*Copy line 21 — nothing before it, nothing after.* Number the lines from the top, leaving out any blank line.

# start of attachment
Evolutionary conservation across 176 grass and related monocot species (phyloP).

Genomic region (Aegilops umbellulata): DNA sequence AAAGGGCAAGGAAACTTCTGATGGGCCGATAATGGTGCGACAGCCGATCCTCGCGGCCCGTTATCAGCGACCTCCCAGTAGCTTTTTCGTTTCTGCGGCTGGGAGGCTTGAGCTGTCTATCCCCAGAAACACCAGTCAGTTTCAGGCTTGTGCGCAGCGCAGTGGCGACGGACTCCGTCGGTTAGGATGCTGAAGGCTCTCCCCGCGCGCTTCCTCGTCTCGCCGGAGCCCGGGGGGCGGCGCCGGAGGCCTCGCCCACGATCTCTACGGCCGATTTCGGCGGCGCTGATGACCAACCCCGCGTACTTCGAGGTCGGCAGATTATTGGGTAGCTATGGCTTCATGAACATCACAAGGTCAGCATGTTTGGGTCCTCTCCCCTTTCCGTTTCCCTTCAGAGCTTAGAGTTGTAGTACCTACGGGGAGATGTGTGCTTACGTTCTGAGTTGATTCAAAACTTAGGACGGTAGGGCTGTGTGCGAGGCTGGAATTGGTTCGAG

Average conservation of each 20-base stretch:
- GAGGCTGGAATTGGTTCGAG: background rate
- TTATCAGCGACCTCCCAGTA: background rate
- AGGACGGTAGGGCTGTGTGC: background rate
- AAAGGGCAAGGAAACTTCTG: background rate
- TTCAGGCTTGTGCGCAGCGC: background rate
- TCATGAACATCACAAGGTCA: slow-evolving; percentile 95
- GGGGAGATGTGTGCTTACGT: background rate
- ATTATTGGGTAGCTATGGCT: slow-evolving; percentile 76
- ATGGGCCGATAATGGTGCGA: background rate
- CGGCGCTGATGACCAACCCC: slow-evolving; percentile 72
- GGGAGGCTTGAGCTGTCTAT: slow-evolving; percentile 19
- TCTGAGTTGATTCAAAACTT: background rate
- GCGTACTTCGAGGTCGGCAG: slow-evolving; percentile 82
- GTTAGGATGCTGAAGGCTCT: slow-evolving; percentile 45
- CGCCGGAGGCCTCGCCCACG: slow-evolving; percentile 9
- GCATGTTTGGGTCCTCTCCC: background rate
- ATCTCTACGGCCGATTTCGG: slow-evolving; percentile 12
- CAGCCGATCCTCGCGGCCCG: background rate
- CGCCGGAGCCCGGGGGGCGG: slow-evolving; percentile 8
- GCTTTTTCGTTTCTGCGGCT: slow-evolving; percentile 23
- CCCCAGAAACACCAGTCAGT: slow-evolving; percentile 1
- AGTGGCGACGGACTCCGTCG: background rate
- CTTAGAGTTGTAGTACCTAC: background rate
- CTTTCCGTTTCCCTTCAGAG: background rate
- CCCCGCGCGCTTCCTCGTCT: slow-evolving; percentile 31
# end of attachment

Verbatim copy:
- CAGCCGATCCTCGCGGCCCG: background rate